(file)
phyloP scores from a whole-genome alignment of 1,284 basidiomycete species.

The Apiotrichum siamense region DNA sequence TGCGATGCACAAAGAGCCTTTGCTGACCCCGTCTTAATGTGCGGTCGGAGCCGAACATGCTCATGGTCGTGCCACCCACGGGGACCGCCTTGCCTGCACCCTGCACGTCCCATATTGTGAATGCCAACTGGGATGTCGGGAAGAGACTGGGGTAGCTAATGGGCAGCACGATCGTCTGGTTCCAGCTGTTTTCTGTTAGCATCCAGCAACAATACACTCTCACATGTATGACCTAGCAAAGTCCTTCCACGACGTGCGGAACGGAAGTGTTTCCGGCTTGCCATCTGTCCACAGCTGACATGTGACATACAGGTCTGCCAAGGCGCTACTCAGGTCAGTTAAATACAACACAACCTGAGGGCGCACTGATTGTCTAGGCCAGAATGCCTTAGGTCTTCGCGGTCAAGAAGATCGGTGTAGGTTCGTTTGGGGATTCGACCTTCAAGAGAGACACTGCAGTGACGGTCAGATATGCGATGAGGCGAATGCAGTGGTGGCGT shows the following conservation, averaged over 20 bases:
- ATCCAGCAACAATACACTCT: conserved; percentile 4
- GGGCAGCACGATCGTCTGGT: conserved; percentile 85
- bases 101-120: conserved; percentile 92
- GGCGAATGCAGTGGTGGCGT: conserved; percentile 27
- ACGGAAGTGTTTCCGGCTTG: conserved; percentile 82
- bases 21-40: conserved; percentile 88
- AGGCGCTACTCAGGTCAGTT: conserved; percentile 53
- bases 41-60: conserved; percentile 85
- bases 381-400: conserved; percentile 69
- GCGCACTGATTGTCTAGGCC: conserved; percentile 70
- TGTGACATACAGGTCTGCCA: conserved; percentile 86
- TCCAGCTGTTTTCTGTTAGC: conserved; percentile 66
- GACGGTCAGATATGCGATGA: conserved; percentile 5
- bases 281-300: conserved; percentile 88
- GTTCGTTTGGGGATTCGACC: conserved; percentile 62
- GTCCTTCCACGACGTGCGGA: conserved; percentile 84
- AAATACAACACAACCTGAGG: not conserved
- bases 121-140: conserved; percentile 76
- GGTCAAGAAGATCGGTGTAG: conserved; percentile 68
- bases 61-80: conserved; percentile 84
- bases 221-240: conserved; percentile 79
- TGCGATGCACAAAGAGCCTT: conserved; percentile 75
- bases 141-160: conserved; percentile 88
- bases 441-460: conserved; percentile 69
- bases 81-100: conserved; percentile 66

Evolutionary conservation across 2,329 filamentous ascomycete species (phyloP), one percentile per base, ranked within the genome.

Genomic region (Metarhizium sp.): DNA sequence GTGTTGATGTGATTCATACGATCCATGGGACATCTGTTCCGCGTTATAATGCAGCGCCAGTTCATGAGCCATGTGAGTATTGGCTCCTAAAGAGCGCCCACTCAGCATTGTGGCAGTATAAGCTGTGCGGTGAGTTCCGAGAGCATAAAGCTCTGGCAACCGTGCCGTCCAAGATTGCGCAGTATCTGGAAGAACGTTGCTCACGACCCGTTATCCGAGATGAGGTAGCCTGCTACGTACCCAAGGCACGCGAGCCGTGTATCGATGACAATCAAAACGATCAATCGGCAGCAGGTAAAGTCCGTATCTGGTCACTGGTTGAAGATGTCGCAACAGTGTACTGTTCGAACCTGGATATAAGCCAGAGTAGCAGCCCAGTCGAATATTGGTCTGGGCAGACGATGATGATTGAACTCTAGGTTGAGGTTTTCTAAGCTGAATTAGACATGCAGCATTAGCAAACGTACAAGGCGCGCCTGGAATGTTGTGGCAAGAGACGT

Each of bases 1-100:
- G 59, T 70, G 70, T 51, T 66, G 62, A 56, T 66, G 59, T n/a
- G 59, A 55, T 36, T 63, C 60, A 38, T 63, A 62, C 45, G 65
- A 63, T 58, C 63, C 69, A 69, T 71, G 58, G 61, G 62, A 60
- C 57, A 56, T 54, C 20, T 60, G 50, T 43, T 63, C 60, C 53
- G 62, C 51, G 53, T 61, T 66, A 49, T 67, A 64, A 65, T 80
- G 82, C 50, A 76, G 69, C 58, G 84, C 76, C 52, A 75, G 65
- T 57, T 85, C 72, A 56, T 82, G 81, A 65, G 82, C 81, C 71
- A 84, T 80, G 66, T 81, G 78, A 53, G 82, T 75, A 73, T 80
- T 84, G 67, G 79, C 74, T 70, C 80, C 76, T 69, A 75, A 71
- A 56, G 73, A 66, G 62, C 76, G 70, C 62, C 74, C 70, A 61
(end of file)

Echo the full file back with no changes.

phyloP scores from a whole-genome alignment of 1,284 basidiomycete species.

The Apiotrichum siamense region DNA sequence TGCGATGCACAAAGAGCCTTTGCTGACCCCGTCTTAATGTGCGGTCGGAGCCGAACATGCTCATGGTCGTGCCACCCACGGGGACCGCCTTGCCTGCACCCTGCACGTCCCATATTGTGAATGCCAACTGGGATGTCGGGAAGAGACTGGGGTAGCTAATGGGCAGCACGATCGTCTGGTTCCAGCTGTTTTCTGTTAGCATCCAGCAACAATACACTCTCACATGTATGACCTAGCAAAGTCCTTCCACGACGTGCGGAACGGAAGTGTTTCCGGCTTGCCATCTGTCCACAGCTGACATGTGACATACAGGTCTGCCAAGGCGCTACTCAGGTCAGTTAAATACAACACAACCTGAGGGCGCACTGATTGTCTAGGCCAGAATGCCTTAGGTCTTCGCGGTCAAGAAGATCGGTGTAGGTTCGTTTGGGGATTCGACCTTCAAGAGAGACACTGCAGTGACGGTCAGATATGCGATGAGGCGAATGCAGTGGTGGCGT shows the following conservation, averaged over 20 bases:
- ATCCAGCAACAATACACTCT: conserved; percentile 4
- GGGCAGCACGATCGTCTGGT: conserved; percentile 85
- bases 101-120: conserved; percentile 92
- GGCGAATGCAGTGGTGGCGT: conserved; percentile 27
- ACGGAAGTGTTTCCGGCTTG: conserved; percentile 82
- bases 21-40: conserved; percentile 88
- AGGCGCTACTCAGGTCAGTT: conserved; percentile 53
- bases 41-60: conserved; percentile 85
- bases 381-400: conserved; percentile 69
- GCGCACTGATTGTCTAGGCC: conserved; percentile 70
- TGTGACATACAGGTCTGCCA: conserved; percentile 86
- TCCAGCTGTTTTCTGTTAGC: conserved; percentile 66
- GACGGTCAGATATGCGATGA: conserved; percentile 5
- bases 281-300: conserved; percentile 88
- GTTCGTTTGGGGATTCGACC: conserved; percentile 62
- GTCCTTCCACGACGTGCGGA: conserved; percentile 84
- AAATACAACACAACCTGAGG: not conserved
- bases 121-140: conserved; percentile 76
- GGTCAAGAAGATCGGTGTAG: conserved; percentile 68
- bases 61-80: conserved; percentile 84
- bases 221-240: conserved; percentile 79
- TGCGATGCACAAAGAGCCTT: conserved; percentile 75
- bases 141-160: conserved; percentile 88
- bases 441-460: conserved; percentile 69
- bases 81-100: conserved; percentile 66

Evolutionary conservation across 2,329 filamentous ascomycete species (phyloP), one percentile per base, ranked within the genome.

Genomic region (Metarhizium sp.): DNA sequence GTGTTGATGTGATTCATACGATCCATGGGACATCTGTTCCGCGTTATAATGCAGCGCCAGTTCATGAGCCATGTGAGTATTGGCTCCTAAAGAGCGCCCACTCAGCATTGTGGCAGTATAAGCTGTGCGGTGAGTTCCGAGAGCATAAAGCTCTGGCAACCGTGCCGTCCAAGATTGCGCAGTATCTGGAAGAACGTTGCTCACGACCCGTTATCCGAGATGAGGTAGCCTGCTACGTACCCAAGGCACGCGAGCCGTGTATCGATGACAATCAAAACGATCAATCGGCAGCAGGTAAAGTCCGTATCTGGTCACTGGTTGAAGATGTCGCAACAGTGTACTGTTCGAACCTGGATATAAGCCAGAGTAGCAGCCCAGTCGAATATTGGTCTGGGCAGACGATGATGATTGAACTCTAGGTTGAGGTTTTCTAAGCTGAATTAGACATGCAGCATTAGCAAACGTACAAGGCGCGCCTGGAATGTTGTGGCAAGAGACGT

Each of bases 1-100:
- G 59, T 70, G 70, T 51, T 66, G 62, A 56, T 66, G 59, T n/a
- G 59, A 55, T 36, T 63, C 60, A 38, T 63, A 62, C 45, G 65
- A 63, T 58, C 63, C 69, A 69, T 71, G 58, G 61, G 62, A 60
- C 57, A 56, T 54, C 20, T 60, G 50, T 43, T 63, C 60, C 53
- G 62, C 51, G 53, T 61, T 66, A 49, T 67, A 64, A 65, T 80
- G 82, C 50, A 76, G 69, C 58, G 84, C 76, C 52, A 75, G 65
- T 57, T 85, C 72, A 56, T 82, G 81, A 65, G 82, C 81, C 71
- A 84, T 80, G 66, T 81, G 78, A 53, G 82, T 75, A 73, T 80
- T 84, G 67, G 79, C 74, T 70, C 80, C 76, T 69, A 75, A 71
- A 56, G 73, A 66, G 62, C 76, G 70, C 62, C 74, C 70, A 61